Nineteen Sixty-four is a research blog for the Center for Applied Research in the Apostolate (CARA) at Georgetown University edited by Mark M. Gray. CARA is a non-profit research center that conducts social scientific studies about the Catholic Church. Founded in 1964, CARA has three major dimensions to its mission: to increase the Catholic Church's self understanding; to serve the applied research needs of Church decision-makers; and to advance scholarly research on religion, particularly Catholicism. Follow CARA on Twitter at: caracatholic.
Hypothesis Confirmed: "Knowledgeable Doubters" are Rare
Back in 2010, the Pew Forum on Religion & Public Life conducted a survey that concluded, “More than four-in-ten Catholics in the United States (45%) do not know that their church teaches that the bread and wine used in Communion do not merely symbolize but actually become the body and blood of Christ.” At the time, I cautioned about interpreting the meaning of these results by noting that knowledge may not always represent belief (...also pointing out that even 59% of Protestants state a belief in Transubstantiation). I argued that, "Strangely enough, many Catholics believe what their Church teaches without realizing that their Church teaches it." Some commenting online scoffed at the idea that this could actually be the case.
At the time the data did not exist to test this notion. Now it does in the newly released landmark study American Catholics in Transition by William V. D'Antonio, Michele Dillon, and Mary L. Gautier (i.e., the famous senior research associate at CARA). This is the 5th book in this series of research that began in 1987.
In comparison to the Pew study, D'Antonio et al. find that half of self-identified adult Catholics (50%) are unaware that the Catholic Church teaches the following about the bread and wine used for Communion: "the bread and wine really become the body and blood of Jesus Christ." However, 63% of adult Catholics, regardless of what they think the Church teaches, believe that "at the Consecration during a Catholic Mass, the bread and wine really become the body and blood of Jesus Christ."
As shown below, this creates four groups. The largest are "knowledgeable believers," representing 46% of adult Catholics, who are aware of the Church's teachings about the Real Presence and say they believe these to be true. Additionally, there is another 17% who believe in the Real Presence but who are unaware that this represents a Church teaching. These are the "unknowing believers."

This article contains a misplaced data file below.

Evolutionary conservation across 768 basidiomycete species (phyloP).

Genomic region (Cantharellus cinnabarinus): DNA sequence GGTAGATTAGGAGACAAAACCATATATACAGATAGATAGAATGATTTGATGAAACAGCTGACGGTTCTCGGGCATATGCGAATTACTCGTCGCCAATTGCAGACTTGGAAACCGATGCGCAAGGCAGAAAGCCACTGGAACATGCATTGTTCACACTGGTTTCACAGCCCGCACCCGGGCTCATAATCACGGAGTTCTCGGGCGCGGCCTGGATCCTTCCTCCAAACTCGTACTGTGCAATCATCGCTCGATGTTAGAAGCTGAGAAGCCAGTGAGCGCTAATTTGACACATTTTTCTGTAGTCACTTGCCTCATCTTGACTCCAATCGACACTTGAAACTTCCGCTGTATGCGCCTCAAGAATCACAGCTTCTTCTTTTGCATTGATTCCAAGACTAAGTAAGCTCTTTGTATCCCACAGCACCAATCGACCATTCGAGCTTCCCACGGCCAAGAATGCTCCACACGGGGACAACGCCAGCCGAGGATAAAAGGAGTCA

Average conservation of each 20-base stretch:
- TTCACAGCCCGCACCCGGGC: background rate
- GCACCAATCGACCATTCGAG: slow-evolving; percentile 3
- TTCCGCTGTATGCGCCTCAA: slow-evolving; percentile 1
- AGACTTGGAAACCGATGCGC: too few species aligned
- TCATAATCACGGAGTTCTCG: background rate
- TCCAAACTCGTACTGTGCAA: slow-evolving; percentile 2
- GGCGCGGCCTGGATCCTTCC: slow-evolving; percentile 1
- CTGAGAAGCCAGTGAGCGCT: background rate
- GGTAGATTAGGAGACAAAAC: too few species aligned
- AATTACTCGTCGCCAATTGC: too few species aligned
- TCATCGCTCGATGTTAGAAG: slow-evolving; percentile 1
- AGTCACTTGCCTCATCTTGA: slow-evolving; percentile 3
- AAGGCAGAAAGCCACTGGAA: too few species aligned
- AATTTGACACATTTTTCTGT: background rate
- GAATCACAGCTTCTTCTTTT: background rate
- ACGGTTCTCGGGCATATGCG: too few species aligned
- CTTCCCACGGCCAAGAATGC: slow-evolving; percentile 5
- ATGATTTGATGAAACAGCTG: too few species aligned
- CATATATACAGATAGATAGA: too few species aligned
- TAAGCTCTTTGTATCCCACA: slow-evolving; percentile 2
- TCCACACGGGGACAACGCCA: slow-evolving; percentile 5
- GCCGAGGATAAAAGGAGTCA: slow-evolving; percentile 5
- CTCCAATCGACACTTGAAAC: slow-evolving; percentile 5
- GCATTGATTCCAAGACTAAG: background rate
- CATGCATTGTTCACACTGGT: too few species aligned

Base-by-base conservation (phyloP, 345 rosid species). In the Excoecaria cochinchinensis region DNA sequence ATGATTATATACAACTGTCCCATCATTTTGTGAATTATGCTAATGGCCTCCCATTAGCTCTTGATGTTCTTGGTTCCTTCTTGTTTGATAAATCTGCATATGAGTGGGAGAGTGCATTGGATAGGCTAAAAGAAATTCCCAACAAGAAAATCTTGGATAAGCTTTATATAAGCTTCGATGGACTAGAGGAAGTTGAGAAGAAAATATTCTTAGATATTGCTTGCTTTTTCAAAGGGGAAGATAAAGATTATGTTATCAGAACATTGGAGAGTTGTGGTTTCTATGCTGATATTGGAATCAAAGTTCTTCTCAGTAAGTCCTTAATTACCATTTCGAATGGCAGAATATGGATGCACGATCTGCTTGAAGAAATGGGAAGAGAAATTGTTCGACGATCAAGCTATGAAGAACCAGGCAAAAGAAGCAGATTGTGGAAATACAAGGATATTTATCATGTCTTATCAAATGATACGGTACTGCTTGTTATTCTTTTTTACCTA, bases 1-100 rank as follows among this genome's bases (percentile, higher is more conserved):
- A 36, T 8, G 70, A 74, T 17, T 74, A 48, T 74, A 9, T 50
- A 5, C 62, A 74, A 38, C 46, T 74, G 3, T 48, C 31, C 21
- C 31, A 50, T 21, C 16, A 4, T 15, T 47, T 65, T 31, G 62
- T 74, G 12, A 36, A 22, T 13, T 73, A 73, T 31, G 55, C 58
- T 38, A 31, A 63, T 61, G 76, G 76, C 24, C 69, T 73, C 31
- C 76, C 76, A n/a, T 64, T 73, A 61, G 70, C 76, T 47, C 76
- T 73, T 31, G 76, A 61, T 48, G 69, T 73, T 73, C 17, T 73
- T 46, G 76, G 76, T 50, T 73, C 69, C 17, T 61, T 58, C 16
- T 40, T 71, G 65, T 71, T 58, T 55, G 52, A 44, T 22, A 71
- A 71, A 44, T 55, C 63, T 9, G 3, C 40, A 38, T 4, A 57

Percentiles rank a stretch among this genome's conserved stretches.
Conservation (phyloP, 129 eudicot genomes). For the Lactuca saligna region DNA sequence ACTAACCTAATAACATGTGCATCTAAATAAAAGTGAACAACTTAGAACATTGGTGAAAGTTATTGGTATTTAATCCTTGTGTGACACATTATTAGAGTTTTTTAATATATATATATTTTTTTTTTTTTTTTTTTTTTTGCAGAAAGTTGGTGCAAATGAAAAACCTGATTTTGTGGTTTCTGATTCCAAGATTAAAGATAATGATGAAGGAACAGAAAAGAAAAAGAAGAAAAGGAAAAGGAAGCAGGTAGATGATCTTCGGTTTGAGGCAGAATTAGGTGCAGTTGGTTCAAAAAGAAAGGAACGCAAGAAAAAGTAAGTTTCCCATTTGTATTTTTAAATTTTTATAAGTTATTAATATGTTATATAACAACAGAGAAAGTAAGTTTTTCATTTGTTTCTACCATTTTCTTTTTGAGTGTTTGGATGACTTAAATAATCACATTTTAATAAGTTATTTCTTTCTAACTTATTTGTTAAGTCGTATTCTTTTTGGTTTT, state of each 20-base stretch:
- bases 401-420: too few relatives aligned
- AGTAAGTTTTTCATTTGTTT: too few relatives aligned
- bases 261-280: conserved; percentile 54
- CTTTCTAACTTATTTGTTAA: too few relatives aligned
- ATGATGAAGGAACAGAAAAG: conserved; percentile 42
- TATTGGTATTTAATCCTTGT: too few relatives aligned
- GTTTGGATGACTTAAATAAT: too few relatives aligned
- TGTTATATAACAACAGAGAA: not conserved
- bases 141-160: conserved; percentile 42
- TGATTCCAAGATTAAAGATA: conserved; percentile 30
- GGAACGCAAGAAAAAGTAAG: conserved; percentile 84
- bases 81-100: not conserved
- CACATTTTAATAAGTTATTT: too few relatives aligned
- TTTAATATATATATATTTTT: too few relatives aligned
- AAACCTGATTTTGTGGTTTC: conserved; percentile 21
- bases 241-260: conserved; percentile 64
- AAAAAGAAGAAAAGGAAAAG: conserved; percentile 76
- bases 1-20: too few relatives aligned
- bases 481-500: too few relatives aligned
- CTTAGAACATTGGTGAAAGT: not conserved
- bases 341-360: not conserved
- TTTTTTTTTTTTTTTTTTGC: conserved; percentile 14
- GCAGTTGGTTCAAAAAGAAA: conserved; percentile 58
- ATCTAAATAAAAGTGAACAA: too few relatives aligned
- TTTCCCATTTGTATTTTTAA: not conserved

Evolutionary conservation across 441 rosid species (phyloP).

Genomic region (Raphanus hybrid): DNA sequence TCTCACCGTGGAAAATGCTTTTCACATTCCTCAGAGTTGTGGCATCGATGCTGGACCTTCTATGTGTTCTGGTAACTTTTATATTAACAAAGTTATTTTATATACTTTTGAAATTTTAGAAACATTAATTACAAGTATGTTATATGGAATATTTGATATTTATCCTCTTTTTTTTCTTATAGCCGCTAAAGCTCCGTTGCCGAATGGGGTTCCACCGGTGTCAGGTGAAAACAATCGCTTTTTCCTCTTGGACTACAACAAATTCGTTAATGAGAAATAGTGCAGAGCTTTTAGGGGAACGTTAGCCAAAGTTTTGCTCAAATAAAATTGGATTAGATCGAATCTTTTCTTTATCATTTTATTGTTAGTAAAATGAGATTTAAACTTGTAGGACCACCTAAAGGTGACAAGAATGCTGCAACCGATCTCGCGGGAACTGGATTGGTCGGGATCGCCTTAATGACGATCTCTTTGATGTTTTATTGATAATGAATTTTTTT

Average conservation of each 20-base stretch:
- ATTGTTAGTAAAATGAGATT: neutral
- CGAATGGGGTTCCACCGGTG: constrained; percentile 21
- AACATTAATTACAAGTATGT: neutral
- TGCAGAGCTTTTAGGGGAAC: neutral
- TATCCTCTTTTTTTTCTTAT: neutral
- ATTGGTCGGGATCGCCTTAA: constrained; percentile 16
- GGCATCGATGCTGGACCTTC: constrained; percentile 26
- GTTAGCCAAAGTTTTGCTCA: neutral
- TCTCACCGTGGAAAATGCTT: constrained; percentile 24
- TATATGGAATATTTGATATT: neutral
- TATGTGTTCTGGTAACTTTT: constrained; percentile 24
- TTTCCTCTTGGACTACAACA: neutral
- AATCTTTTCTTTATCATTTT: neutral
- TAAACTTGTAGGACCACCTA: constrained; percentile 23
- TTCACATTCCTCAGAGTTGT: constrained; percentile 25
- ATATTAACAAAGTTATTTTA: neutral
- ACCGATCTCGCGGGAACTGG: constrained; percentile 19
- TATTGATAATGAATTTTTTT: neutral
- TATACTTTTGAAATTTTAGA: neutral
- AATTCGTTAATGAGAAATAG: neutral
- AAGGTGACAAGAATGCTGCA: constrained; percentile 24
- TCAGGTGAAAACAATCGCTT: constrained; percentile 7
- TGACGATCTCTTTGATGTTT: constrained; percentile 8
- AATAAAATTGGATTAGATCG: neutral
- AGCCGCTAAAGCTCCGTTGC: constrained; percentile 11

The second largest group is the "unknowing unbelievers" who do not believe in the Real Presence (i.e., they believe the bread and wine are only symbols) and do not know that this represents a teaching of the Church. There is something hopeful about this group, which represents a third of adult Catholics (33%). Even though they currently do not believe the Church's teaching, they may come to believe it if they knew and understood it better. Knowledge and belief of this may even bring more of them to a Catholic parish on Sundays.
What is rare, representing only 4% of adult Catholics, is someone who knows about the Church's teachings regarding the Real Presence and who states they do not believe this teaching to be true. These are the "knowledgeable doubters" (...note that this study uses the same methods of CARA Catholic Polls, e.g., anonymity, self-administered response without an interviewer, which limit social desirability bias).
What I have noted above is just one tidbit from American Catholics in Transition, which is an extraordinary piece of research.
There are often many anecdotes (or survey results based on small Catholic samples) thrown around about what is going on among Catholics from parish life to politics. This book provides some data that confirms and denies many of these anecdotes. It spends a good deal of time disentangling generational and gender differences. The latter providing some of the biggest surprises and concerns.
I am thankful to the authors for taking the time to test one of my ideas (...it helps when a co-author sits a few steps away!). I think there is some reassurance in their conclusion about the data above: "Among all Catholics who know what the Church teaches about the Real Presence, fewer than 1 in 10 (9 percent) say that they do not believe the doctrine." Now we know that lack of belief in the Real Presence is more a problem of religious education than of doubt.
Photo above courtesy of stlyouth from Flickr Commons.
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